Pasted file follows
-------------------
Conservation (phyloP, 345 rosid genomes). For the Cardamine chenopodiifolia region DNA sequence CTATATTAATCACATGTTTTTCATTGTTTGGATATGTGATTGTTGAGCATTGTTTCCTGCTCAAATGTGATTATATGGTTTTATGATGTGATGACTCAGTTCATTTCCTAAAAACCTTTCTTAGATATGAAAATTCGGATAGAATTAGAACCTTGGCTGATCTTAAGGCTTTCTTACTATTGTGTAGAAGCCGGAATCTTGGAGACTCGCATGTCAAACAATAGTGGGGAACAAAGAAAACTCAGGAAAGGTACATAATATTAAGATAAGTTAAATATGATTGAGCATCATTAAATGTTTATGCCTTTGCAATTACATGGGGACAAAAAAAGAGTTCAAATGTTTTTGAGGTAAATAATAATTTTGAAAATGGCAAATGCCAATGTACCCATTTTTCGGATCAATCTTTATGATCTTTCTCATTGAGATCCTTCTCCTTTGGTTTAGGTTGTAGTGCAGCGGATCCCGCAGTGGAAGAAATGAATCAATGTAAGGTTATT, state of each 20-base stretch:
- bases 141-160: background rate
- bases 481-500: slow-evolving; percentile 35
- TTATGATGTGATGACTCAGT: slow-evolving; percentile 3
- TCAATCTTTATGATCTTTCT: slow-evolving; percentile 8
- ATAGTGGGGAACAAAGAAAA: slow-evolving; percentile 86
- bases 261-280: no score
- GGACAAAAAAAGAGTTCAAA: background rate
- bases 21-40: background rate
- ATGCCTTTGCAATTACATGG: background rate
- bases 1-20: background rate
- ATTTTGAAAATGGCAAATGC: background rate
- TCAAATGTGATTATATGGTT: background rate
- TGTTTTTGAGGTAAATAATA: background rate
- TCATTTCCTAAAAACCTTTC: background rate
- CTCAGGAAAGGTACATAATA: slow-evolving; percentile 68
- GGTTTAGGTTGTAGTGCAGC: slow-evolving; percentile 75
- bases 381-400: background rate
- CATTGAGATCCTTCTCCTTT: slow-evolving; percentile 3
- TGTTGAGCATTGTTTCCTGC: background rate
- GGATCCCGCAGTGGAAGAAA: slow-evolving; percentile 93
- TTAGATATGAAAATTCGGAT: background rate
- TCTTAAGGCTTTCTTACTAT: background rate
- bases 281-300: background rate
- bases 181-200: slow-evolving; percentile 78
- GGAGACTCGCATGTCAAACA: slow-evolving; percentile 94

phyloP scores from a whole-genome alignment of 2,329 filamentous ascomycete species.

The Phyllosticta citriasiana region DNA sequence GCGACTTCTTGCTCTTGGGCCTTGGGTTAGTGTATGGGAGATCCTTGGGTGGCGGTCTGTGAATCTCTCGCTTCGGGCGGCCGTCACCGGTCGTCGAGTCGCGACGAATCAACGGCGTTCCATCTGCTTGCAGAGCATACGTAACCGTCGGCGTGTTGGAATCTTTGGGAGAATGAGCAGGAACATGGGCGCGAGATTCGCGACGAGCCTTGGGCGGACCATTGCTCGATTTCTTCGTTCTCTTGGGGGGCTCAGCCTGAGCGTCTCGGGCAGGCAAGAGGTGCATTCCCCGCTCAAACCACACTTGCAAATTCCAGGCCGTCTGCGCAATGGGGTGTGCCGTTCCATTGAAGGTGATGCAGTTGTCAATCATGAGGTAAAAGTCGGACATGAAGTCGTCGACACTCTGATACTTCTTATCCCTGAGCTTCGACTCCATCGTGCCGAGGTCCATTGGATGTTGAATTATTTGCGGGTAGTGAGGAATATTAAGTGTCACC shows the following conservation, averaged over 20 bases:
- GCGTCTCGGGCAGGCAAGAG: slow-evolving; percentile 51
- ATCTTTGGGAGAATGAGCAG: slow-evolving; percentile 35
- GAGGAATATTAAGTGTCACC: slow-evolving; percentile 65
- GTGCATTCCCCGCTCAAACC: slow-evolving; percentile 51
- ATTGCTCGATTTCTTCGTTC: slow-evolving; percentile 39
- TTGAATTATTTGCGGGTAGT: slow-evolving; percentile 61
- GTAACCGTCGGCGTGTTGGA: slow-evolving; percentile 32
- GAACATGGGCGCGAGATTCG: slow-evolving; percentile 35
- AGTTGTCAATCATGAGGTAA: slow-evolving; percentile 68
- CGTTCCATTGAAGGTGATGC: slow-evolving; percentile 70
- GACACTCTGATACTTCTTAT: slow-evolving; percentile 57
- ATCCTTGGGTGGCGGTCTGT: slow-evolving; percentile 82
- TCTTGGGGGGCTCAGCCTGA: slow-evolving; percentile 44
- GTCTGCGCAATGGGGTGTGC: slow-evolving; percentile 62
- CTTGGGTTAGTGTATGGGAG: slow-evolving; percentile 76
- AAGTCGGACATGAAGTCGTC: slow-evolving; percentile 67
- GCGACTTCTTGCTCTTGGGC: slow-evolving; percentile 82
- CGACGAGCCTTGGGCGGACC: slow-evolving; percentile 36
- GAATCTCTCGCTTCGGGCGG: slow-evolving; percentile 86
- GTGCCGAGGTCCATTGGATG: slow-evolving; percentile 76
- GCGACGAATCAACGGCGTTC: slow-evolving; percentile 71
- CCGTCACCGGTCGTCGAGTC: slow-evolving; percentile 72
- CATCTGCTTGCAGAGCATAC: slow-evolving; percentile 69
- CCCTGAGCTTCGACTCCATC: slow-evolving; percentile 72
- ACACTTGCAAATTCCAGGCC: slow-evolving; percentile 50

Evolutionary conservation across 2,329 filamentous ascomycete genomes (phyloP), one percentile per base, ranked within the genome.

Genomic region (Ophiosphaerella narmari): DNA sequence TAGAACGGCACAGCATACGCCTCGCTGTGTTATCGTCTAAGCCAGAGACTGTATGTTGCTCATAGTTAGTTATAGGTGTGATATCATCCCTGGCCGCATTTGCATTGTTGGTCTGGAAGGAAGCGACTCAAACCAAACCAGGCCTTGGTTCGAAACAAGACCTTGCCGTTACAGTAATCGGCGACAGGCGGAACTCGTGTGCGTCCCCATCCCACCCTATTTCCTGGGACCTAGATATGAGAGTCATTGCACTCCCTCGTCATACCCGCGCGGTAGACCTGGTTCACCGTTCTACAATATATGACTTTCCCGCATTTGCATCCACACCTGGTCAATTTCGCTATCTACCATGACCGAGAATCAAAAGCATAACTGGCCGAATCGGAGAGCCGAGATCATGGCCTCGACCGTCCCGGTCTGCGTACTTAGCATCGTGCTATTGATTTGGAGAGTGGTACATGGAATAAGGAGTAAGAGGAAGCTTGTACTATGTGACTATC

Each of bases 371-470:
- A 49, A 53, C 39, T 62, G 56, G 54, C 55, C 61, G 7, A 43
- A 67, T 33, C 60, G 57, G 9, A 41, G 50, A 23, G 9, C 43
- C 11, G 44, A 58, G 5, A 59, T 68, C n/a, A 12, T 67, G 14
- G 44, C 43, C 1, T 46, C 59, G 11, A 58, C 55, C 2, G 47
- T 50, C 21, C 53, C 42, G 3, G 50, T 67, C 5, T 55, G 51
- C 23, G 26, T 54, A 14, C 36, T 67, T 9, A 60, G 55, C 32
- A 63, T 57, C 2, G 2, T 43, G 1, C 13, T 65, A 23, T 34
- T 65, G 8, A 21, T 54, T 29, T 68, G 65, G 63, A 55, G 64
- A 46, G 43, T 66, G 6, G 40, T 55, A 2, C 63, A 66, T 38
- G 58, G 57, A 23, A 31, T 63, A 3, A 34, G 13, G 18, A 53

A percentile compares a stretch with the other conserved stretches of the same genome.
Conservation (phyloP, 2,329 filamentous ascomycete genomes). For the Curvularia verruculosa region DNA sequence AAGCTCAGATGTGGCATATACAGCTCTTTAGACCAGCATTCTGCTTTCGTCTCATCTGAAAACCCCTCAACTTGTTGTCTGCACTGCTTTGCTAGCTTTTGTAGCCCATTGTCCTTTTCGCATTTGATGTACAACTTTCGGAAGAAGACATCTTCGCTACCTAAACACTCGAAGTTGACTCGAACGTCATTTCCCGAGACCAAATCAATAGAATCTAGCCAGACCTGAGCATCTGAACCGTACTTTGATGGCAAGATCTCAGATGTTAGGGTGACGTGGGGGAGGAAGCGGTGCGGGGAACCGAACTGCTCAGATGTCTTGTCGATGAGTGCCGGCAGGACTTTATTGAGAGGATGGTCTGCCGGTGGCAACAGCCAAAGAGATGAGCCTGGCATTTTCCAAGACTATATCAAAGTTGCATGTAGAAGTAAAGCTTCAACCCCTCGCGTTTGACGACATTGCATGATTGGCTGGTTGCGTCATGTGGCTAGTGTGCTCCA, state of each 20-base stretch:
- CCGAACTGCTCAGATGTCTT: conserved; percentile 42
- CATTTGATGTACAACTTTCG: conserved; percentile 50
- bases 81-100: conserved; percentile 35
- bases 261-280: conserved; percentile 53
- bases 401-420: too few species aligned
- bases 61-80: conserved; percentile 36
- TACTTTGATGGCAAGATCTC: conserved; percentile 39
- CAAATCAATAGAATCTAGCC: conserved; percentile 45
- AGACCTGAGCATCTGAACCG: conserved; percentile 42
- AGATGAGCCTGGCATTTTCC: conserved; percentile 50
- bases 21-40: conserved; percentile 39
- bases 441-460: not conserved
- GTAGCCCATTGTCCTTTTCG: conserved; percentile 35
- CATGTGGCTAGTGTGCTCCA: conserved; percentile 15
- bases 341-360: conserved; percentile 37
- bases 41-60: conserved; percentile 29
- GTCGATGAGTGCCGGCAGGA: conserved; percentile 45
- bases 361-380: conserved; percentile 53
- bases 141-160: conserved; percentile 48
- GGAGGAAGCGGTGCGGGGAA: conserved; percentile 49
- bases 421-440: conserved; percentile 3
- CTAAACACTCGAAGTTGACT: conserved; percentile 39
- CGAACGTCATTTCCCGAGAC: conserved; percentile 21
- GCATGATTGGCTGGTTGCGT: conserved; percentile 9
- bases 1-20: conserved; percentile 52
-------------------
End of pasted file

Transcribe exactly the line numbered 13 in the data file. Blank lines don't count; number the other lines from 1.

- TCAAATGTGATTATATGGTT: background rate